Volkswagen expects the era of the combustion car to fade away after it rolls out its next-generation gasoline and diesel cars beginning in 2026.
Traditional automakers are under increasing pressure from regulators to reduce carbon-dioxide emissions to combat climate change, prompting Volkswagen to pursue a radical shift to electric vehicles.
"Our colleagues are working on the last platform for vehicles that aren't CO2-neutral," Michael Jost, strategy chief for Volkswagen's namesake brand, said Tuesday at an industry conference near the company's headquarters in Wolfsburg, Germany.
"We're gradually fading out combustion engines to the absolute minimum."
The world's largest automaker has started to introduce its first wave of electric cars, including next year's Porsche Taycan. The rollout across its stable of 12 automotive brands is forecast to comprise about 15 million vehicles, as the company earmarks $50 billion over the next five years to spend on its transformation to self-driving, electric cars.
Production of the VW brand's I.D. Neo hatchback will start in 12 months in Germany, followed by other models from the I.D. line assembled at two sites in China as of 2020. VW plans to launch fully or partly electric versions across its lineup of more than 300 cars, vans, trucks and motorbikes by 2030.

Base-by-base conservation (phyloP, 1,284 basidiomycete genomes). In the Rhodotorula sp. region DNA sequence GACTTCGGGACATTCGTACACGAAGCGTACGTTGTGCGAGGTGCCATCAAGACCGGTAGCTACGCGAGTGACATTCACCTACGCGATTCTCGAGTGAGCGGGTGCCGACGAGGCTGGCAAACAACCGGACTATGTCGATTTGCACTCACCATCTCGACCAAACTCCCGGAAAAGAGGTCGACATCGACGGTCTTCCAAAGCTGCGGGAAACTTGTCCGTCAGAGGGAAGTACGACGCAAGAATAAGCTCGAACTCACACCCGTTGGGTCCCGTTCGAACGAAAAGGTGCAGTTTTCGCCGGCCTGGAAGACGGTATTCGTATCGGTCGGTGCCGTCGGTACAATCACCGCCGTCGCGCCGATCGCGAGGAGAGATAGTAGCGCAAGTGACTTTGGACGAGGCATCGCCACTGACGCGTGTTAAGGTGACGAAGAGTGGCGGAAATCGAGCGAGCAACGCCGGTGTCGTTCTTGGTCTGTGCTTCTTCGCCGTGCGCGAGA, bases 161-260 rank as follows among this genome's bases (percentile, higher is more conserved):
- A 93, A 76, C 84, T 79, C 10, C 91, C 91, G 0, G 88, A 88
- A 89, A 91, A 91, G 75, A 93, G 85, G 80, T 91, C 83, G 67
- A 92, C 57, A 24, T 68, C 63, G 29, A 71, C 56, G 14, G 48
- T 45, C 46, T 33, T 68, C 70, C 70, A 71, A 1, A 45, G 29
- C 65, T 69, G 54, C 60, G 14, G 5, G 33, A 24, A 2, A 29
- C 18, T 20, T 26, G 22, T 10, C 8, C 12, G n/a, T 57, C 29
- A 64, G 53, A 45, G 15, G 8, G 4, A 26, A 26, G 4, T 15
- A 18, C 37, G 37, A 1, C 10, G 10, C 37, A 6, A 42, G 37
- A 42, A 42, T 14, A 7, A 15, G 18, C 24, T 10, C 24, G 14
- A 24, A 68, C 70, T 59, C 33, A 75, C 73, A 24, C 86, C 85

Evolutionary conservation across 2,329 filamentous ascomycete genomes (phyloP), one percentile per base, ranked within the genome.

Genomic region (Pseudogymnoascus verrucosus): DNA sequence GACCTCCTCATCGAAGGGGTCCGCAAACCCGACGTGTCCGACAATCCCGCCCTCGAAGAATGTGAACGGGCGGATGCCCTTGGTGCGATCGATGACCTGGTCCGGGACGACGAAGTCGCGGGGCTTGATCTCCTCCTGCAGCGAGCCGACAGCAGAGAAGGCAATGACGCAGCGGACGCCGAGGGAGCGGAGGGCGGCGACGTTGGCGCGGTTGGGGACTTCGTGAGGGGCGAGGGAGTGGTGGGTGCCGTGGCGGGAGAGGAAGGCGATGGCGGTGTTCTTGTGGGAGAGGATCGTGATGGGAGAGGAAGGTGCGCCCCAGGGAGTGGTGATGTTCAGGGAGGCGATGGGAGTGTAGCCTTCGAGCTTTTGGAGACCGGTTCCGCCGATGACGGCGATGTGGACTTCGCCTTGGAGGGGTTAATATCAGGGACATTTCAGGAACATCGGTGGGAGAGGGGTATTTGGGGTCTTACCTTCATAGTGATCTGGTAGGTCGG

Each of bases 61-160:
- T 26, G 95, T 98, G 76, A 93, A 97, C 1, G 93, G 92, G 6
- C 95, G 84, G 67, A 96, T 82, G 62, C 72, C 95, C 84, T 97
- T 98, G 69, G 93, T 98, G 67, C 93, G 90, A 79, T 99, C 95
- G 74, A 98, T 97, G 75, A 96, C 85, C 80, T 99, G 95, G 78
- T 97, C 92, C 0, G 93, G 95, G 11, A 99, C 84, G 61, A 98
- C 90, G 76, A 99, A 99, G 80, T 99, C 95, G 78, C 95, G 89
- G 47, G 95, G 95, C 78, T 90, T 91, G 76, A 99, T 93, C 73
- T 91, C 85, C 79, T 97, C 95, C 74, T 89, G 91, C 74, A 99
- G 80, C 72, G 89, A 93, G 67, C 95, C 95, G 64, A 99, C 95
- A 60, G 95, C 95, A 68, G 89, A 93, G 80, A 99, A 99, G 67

VW will continue to modify its combustion engine technology after the new platform is introduced next decade. After 2050, there may still be some gasoline and diesel models in regions where there is insufficient charging infrastructure, according to Jost
Problems with diesel pollution in cities can be resolved with cleaner engines, but the much bigger threat in the long run is CO2 emissions, which contribute to global warming, the VW executive said.
The German manufacturer is "fully committed" to the goals outlined in the Paris climate accord, which calls for accelerating the rollout of vehicles that lower or eliminate harmful emissions, he said at an industry conference organized by daily Handelsblatt.
The gradual exit of combustion engines marks a sea change for Volkswagen, which became the poster child of car pollution after it admitted to cheating on emissions tests in a scandal involving 11 million vehicles worldwide.
"Yes, we have a clear responsibility here," Jost said. "We made mistakes."